At my wits end, Will
Posted by: will at November 26, 2005 11:25 AM
Firstly, let me apologize for not being clearer about my medical treatment. I use Omega-3's as a complement to traditional drug therapy. I STILL TAKE ANTIPSYCHOTIC MEDICATION. Omega 3's are a great addition to my treatment plan, but they are in no way a replacement for my medicine!!
I am lucky in that I have responded very well to medication. I have been on Risperdal for a little over four years, now, with some changes in dosing.
Your son sounds a lot like I was. I stopped taking my medication at first, too. Then, I had a another psychotic break and landed in jail, where they began to medicate me, and by the time my voices subsided, I could no longer doubt that I had a mental illness.
I think it boils down to a stigma issue. People don't want to take their meds, because they associate mental illness with a personal weakness instead of a biological disease.
I can think of only two points of advice to give you.
1. Talk to your son. Make sure he realizes there is nothing wrong with taking medication. As my mom told me, most people have to take medicine daily for one reason or another.
2. See if you can convince him to come with you to a support group or mental health organization meeting, such as NAMI. He will meet others with mental illness and put a human face on it. Hopefully, this will help him realize that there is nothing wrong with having a mental illness.
That's the best I can come up with, Will. Sorry, I can't help you more. I know these must be trying times for you. Stay strong and don't forget to take care of yourself.
Posted by: Chad Stafford at November 30, 2005 12:12 PM
Yes! kudos to the people who made this discovery. It makes sense that some of my myelination occurred incorrectly in this way. I had ADD as a child, then developed schizophrenia later in life. There must be a spectrum of disorders that fit into this myelination theory, and only a few are mentioned in this article. Hopefully this will lead to cures of all brain diseases. By directly reversing the process involved in forming schizophrenia, hopefully a full cure can be developed. I find it really interesting that such a simple process could be behind the origin of schizophrenia, but I have a feeling that it's really simple only on a certain level, but unfortunately could have complex consequences. A good book with a short, concise explanation of myelin and the benefits of it is "Creating Mind: How the Brain works". In it, they explain the mystery of why humans are so smart!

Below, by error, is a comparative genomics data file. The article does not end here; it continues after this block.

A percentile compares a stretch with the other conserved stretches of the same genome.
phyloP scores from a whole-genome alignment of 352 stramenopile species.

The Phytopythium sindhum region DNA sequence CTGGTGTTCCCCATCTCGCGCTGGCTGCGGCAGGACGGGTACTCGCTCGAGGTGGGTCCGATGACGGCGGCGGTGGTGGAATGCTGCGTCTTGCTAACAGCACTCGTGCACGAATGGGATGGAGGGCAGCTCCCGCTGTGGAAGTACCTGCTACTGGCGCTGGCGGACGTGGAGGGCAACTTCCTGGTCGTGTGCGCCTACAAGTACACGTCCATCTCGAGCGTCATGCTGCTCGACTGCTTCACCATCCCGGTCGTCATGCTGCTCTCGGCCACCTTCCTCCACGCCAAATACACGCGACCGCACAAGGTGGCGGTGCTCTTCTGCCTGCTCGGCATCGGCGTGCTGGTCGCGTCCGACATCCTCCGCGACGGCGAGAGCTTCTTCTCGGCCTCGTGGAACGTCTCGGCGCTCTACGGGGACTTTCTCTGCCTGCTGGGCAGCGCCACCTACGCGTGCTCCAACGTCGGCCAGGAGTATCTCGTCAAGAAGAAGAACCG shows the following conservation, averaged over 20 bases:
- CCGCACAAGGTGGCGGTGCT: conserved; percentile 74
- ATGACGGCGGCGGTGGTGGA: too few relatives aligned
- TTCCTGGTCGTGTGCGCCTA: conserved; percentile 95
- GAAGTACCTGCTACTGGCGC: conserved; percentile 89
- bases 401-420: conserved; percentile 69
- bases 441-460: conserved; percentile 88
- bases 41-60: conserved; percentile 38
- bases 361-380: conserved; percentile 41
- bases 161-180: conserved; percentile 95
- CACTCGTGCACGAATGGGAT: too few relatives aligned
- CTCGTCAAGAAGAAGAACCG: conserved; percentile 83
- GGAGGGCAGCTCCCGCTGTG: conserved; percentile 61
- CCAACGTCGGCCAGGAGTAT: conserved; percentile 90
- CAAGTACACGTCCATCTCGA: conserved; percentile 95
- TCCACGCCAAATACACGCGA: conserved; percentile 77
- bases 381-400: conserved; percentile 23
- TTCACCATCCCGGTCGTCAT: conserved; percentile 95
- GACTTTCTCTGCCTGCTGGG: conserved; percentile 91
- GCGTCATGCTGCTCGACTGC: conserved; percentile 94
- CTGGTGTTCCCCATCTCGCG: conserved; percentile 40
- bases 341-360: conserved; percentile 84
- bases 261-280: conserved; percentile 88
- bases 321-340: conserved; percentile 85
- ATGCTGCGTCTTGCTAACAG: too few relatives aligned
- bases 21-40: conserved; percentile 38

Posted by: Michael Sabino at December 4, 2005 03:55 PM
I am coming to the realization that my bf whom I adore, has schizophrenia.
Is there anyone who suffers mainly with spurts of it that come and go ? Is the omega 3 thing work ? Please email me whenever I am so uneducated about this illness!
Thanks so much my email is firstname.lastname@example.org
Posted by: Sarah Spring at December 7, 2005 10:42 AM
One thing I'd like to ask is, how does the myelination affect the brain wave activity? Does anyone know?
Posted by: Khronos at December 13, 2005 04:40 PM
i have a friend who suffers horribly from schizophrenia. he is 44 and remembers the onset, at age 19. 25 years and his own parents reinforce his delusions and still control him. watching the cycle continue, watching him deteriorate and isolate more each day is no longer an option for me. i have tried encouraging him to seek help and to at least "consider" the idea that perhaps his early teen drug use, his mother abandoning him at age 16, etc. could be linked to a "treatable condition".
he says he wants help.
he's been in bed for 38 hours and hasn't eaten a thing.
the parental units live next door. they call every day, send food over, lurk but don't intervene.
what is my next step???
you can email me at email@example.com or post your reply.
Posted by: lolly at December 17, 2005 08:11 AM
I got a call from a VA Hospital 2 days ago telling me they had my son. I had not heard from him in 6 years because of his schizophrenia. His last memory of us was trying to get him help against his will, since he felt there was nothing wrong with him. How do I get him to acknowledge us so that we can see him/help him? His family loves him which he doesn't seem to understand. I am grateful to the counselor that called us. I was afraid with the disease, he would be found dead. I can at least breathe a sigh of relief that he is being cared for a the present but since he signed himself in, I am sure he will sign himself out if he feels threatened. Any suggestions?
Posted by: J Blomberg at January 15, 2006 07:20 AM